The second chapter of five, entitled "The Illusion of Love" offers an unrelentingly raw and graphic description of the pornography industry. 13,000 porn films are produced per year in the U.S. with AT&T and GM collecting about 80 percent of its revenues! Sensitive readers should be forewarned by Hedges' uninhibited expose of the brutal, criminal and inhumane sado-masochistic psychopathology that is so extensively tolerated and rewarded under the guise of constitutional liberties.
Using a porn film convention, venued appropriately in Las Vegas (which in itself is part of our illusory empire based upon image, corruption and criminality), Hedges zeroes in on the degradation of the female and relates it quite poignantly to torture of Abu Ghraib.
Higher education is dissected, analyzed and exposed in chapter three. Focusing on the U of Cal. at Berkeley, we are given the typical corruption, mismanagement and wrong-headed policies that have been practiced and have ruined the system for a long time: obscenely overpaid coaches, top-heavy administrations which violate the law or its intent and are pre-occupied with fund raising, military contracts and influence and professors whose words, language and research are unconnected to morality and civilization.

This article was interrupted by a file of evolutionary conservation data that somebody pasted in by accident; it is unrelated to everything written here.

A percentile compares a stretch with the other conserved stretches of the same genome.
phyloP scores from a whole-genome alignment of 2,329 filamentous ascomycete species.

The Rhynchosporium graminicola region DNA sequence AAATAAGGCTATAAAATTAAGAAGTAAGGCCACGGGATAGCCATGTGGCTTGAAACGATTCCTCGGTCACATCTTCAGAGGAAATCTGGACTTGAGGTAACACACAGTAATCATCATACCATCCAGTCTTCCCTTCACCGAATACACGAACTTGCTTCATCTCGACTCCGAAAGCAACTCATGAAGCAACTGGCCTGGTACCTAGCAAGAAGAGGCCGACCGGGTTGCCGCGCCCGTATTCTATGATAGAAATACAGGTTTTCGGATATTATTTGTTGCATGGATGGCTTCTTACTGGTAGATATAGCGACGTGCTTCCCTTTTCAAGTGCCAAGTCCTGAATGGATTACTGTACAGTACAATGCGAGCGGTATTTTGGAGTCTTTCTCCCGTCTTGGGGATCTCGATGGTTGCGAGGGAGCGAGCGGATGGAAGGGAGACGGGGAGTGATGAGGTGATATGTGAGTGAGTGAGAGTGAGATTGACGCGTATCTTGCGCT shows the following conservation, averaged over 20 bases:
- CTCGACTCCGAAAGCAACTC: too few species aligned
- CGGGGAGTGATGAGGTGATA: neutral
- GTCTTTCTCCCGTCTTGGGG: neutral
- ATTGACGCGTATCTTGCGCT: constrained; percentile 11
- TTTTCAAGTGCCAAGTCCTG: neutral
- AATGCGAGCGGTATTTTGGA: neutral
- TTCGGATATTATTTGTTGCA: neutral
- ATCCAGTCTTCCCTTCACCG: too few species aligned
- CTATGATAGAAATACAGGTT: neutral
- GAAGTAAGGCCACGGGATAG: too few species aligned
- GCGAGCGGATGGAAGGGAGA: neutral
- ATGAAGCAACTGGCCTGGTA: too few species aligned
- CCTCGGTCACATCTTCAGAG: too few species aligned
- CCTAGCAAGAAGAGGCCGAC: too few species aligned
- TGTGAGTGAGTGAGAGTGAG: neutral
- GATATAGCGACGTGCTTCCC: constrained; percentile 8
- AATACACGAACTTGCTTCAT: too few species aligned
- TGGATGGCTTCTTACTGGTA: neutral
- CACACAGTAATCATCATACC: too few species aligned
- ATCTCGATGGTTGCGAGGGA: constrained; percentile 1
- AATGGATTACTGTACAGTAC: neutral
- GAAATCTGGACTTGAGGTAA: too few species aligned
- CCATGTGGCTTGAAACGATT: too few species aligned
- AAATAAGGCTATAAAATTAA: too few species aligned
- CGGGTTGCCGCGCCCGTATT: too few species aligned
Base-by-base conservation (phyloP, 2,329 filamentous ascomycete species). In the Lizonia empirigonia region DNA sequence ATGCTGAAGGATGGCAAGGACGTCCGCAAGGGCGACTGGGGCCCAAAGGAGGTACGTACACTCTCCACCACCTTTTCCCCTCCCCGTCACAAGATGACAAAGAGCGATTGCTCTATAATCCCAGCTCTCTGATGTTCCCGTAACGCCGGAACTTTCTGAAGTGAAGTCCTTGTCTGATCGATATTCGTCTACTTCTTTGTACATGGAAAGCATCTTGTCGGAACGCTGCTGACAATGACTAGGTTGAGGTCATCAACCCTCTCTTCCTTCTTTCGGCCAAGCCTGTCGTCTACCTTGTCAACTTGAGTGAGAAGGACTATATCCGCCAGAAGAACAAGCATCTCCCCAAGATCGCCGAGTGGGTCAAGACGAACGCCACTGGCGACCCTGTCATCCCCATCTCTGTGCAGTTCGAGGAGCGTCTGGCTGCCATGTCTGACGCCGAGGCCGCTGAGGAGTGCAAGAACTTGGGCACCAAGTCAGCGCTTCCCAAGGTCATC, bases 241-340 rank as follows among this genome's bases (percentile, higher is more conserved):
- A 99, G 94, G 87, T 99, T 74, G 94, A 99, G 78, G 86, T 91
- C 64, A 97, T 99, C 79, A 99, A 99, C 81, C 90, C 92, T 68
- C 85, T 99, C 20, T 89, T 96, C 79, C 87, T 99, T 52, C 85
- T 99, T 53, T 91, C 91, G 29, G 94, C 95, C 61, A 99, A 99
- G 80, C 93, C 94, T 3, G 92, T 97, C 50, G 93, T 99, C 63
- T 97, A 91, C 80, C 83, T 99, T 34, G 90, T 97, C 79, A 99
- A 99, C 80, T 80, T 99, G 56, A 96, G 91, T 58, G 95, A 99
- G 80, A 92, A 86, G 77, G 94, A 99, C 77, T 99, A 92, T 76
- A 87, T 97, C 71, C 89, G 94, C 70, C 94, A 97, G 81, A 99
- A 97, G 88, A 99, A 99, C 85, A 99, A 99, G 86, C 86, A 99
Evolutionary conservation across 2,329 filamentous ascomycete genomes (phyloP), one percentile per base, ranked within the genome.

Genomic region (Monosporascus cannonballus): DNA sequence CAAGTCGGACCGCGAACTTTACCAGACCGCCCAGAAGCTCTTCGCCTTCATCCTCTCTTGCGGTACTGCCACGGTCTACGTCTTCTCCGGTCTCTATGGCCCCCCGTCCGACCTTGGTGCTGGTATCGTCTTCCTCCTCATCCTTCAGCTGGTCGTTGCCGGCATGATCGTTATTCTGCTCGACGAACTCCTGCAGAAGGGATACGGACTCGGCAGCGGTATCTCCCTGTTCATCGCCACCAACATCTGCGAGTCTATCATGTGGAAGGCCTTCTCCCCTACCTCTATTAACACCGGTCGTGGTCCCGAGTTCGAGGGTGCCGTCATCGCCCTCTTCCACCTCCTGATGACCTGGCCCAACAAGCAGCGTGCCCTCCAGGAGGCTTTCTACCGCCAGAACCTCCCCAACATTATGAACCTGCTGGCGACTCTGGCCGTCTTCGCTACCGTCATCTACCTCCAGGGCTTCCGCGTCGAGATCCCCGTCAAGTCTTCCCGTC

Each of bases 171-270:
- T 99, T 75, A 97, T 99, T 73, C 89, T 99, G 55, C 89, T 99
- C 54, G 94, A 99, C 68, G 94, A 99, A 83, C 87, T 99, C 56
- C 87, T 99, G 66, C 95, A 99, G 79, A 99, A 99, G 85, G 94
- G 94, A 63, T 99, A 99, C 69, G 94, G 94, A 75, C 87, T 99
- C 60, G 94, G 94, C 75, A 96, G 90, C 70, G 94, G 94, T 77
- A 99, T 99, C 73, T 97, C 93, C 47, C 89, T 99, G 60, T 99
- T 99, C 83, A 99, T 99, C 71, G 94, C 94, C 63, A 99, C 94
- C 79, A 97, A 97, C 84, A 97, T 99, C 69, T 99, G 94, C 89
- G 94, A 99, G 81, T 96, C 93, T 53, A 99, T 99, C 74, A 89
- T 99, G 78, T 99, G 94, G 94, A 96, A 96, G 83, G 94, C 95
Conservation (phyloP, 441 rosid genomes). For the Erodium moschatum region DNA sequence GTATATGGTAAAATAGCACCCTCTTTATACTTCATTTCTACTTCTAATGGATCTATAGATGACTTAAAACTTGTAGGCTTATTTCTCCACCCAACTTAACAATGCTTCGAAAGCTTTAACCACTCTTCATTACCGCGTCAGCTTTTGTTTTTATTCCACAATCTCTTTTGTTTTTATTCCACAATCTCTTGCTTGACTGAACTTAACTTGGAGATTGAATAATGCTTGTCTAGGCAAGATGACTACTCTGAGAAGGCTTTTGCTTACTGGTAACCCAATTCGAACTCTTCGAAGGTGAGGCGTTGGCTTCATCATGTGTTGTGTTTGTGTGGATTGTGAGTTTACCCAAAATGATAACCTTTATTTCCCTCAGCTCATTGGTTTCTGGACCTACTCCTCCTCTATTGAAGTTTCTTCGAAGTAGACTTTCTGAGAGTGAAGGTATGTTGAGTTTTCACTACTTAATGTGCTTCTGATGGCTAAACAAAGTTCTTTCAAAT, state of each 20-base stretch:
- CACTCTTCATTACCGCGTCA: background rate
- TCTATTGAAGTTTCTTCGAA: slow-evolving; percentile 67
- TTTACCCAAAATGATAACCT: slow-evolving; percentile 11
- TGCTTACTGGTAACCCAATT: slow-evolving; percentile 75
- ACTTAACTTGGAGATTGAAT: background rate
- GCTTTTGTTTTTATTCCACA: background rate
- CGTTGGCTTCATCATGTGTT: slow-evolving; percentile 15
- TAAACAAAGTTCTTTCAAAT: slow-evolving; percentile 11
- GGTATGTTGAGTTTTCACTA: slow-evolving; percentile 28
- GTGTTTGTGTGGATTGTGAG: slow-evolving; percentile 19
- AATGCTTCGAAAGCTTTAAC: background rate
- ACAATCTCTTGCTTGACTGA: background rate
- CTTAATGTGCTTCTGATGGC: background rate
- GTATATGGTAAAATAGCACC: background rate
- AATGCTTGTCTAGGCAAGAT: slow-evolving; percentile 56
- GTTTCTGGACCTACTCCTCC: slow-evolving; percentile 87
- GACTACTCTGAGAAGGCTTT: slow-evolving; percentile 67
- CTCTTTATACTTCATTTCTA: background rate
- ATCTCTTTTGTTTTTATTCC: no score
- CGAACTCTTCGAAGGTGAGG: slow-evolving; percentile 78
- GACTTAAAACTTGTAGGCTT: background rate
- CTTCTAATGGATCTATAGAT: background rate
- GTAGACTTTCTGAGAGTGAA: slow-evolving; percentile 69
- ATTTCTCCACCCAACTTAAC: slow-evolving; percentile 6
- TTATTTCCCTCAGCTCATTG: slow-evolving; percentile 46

The products of the educational system are subverted into the corporate structure so that universities have essentially transmogrified into trade schools imparting skills required by CEOs. The Humanities have been assaulted while the top universities crank out people like George W. Bush, "a man with severely limited intellectual capacity and no moral core."
The elites head for Wall Street without knowing that morality is the product of civilization. The flight from the humanities, pushed also by Andrew Carnegie, has become a flight from conscience.
Summers, Paulson, Rubin, Bernanke, Geithner, Blankfein, et al. and the ruling class determined educational content, controlled the airwaves and the hall of Congress "while looting the country" and most are incapable of acknowledging their responsibility for "our decline."